Normal bedside echocardiogram (ultrasound)

Case contributed by Ronald Crandall


Normal study for reference.

Patient Data

Age: 30
Gender: Male

Cardiac POCUS


A limited 5 view point of care echocardiogram was performed:

  • normal LV chamber size with normal global systolic function

  • normal RV chamber size, normal systolic function, no interventricular septal bowing

  • no pericardial effusion

  • Inferior vena cava is mid-sized (~1-1.2cm) with >50% collapse with inspiration

Impression: normal limited study with no evidence of severe left ventricular dysfunction, no evidence of right ventricular strain/pressure overload, no pericardial effusion, right atrial pressure likely normal range

Case Discussion

This study demonstrates a limited point of care transthoracic echocardiogram (TTE) with an absence of the indicated pathologies specifically sought in a point of care study, namely:

  • there is a normal qualitative left ventricular systolic function, with the following features informing this assessment:

    • anterior mitral valve leaflet contacts septum during early diastole

    • vigorous apical excursion of the mitral annulus toward the apex during systole

    • symmetric and appropriate (>50%) systolic thickening of all visualized left ventricular myocardial segments accompanied by inward endocardial motion reducing chamber diameter by more than a third of the diastolic diameter

    • left ventricle forms a geometric truncated ellipsoid with a normal long to short axis dimensional relationship

  • there is no evidence of right ventricular dysfunction, with the following features noted:

    • the right ventricle in the apical 4 chamber view is triangular, area appears to be qualitatively less than two thirds that of the left ventricle, LV is the apex forming chamber, vigorous apical excursion of the lateral tricuspid annulus during systole with normal systolic inward excursion and thickening of the visualized free wall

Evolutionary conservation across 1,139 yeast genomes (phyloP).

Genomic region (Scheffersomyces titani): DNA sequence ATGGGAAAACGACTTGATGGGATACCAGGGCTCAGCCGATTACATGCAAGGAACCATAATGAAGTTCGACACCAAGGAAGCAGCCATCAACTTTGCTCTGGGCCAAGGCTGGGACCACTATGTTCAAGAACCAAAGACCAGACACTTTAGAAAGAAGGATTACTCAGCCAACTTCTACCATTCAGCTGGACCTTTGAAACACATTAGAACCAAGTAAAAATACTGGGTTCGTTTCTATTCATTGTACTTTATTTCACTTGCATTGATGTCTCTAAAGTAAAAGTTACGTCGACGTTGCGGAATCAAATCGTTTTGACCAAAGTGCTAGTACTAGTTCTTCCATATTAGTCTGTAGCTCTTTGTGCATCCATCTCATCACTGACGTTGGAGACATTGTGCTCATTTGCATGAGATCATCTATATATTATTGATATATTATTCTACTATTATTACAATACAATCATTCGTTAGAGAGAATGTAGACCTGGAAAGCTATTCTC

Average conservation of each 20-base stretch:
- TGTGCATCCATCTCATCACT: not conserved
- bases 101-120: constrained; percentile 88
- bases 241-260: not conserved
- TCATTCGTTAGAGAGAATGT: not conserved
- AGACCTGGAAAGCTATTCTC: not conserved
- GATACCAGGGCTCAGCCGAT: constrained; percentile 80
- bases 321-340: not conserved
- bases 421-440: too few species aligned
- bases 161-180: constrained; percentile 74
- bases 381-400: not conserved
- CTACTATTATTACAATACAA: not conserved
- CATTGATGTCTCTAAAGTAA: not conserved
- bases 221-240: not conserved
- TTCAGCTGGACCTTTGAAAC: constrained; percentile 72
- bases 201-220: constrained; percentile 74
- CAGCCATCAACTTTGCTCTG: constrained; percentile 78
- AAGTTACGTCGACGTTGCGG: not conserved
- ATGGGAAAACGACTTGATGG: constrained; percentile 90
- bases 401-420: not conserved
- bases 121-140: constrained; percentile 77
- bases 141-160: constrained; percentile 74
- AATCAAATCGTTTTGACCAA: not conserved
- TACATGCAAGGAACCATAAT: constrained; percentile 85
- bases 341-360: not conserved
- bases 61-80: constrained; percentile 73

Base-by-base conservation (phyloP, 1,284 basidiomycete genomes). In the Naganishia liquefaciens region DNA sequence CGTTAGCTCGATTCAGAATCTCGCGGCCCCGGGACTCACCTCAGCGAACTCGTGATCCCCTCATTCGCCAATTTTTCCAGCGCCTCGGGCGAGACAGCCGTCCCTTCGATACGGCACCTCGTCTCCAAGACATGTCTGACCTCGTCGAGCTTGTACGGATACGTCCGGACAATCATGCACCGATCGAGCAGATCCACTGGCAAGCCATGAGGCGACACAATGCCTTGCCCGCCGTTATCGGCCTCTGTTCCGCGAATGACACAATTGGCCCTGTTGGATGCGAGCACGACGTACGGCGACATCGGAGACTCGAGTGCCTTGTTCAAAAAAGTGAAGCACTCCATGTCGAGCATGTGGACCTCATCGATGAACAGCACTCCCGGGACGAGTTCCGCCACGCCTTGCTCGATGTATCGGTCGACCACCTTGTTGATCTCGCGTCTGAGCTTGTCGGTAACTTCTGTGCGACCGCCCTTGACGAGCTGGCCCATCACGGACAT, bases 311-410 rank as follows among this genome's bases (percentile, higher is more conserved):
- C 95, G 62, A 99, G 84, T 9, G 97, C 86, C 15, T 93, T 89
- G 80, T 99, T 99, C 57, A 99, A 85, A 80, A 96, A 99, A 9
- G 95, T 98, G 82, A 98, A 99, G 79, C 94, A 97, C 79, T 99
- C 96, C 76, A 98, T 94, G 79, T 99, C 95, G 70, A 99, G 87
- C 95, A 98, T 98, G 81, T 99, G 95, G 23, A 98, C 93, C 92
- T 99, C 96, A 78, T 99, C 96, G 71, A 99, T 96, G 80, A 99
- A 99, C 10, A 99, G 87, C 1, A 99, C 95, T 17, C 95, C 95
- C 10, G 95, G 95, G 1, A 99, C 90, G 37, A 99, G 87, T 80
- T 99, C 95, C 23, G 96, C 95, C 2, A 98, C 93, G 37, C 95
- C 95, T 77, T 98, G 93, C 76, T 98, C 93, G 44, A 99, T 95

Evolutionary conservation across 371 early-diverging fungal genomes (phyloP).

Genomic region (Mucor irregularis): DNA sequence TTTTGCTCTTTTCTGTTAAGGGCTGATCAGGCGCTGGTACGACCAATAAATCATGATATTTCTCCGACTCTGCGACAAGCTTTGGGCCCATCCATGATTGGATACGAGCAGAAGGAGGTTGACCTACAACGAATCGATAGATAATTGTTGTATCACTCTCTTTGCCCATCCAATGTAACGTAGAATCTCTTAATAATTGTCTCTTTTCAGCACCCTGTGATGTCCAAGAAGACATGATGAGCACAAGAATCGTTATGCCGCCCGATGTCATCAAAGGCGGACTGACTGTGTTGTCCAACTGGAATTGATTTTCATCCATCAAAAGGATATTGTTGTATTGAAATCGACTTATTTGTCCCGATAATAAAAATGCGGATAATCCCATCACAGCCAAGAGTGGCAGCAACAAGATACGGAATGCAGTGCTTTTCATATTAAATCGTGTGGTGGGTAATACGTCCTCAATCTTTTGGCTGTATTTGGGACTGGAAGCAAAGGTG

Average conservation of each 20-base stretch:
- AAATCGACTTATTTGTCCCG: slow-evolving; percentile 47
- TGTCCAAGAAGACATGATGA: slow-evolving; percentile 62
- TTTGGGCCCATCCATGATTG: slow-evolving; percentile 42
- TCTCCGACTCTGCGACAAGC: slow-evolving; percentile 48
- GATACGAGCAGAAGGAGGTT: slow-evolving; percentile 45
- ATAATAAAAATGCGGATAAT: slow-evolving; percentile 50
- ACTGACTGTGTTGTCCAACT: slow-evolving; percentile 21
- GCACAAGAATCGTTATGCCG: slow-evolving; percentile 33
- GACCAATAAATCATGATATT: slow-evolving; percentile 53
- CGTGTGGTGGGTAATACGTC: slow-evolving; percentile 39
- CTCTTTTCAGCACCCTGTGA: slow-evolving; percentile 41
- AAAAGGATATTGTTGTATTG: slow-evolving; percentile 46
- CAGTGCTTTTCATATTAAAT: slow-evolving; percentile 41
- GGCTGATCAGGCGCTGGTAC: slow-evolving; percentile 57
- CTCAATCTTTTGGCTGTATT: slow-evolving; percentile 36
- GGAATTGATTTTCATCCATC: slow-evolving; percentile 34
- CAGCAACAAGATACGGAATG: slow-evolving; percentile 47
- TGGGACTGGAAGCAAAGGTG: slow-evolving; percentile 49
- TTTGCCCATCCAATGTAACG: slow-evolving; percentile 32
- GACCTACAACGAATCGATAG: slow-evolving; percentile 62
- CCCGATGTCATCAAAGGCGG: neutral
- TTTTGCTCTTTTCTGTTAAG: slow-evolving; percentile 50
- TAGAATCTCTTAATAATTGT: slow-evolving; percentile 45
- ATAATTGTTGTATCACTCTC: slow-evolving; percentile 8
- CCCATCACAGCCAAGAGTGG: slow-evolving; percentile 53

• there is normal subjective wall thickness (<5mm) of the right ventricular outflow tract and free wall

    • parasternal short axis at the mid papillary level demonstrates septal concavity with respect to the left ventricle throughout systole and diastole, implying the normal physiologic presence of higher left sided pressures

    • right ventricular outflow tract diameter in the parasternal long axis view approximates that of the aortic root and the left atrium

    • the IVC dimensions and respiratory variability may allow rough estimation of a right atrial (and central venous) pressure; the above findings correlate with an absence of pathologic elevation of CVP, classically described relationship with "volume status" is controversial

  • there is no pericardial effusion (and therefore no pericardial tamponade)

Cardiac POCUS can also be used to guide relevant procedures, such as transvenous pacemaker placement and pericardiocentesis.

Suspected abnormalities related to atrial dimensions, diastolic function, derivation of pressures from (spectral Dopper derived) jet velocities, and valvular structure and function i.e. the presence of regurgitation and/or stenosis should warrant comprehensive, formal echocardiography.

Key learning points:

  • POCUS largely focuses on dichotomous questions addressing the presence or absence of defined, time-sensitive pathologies

  • cardiac point of care echocardiography is commonly used to rapidly assess for the following to improve detection and expedite time-sensitive management:

    • severe left or right ventricular systolic dysfunction or severe chamber dilation

    • pericardial effusions

    • estimation of central venous pressure via IVC size and dynamics

    • procedural guidance

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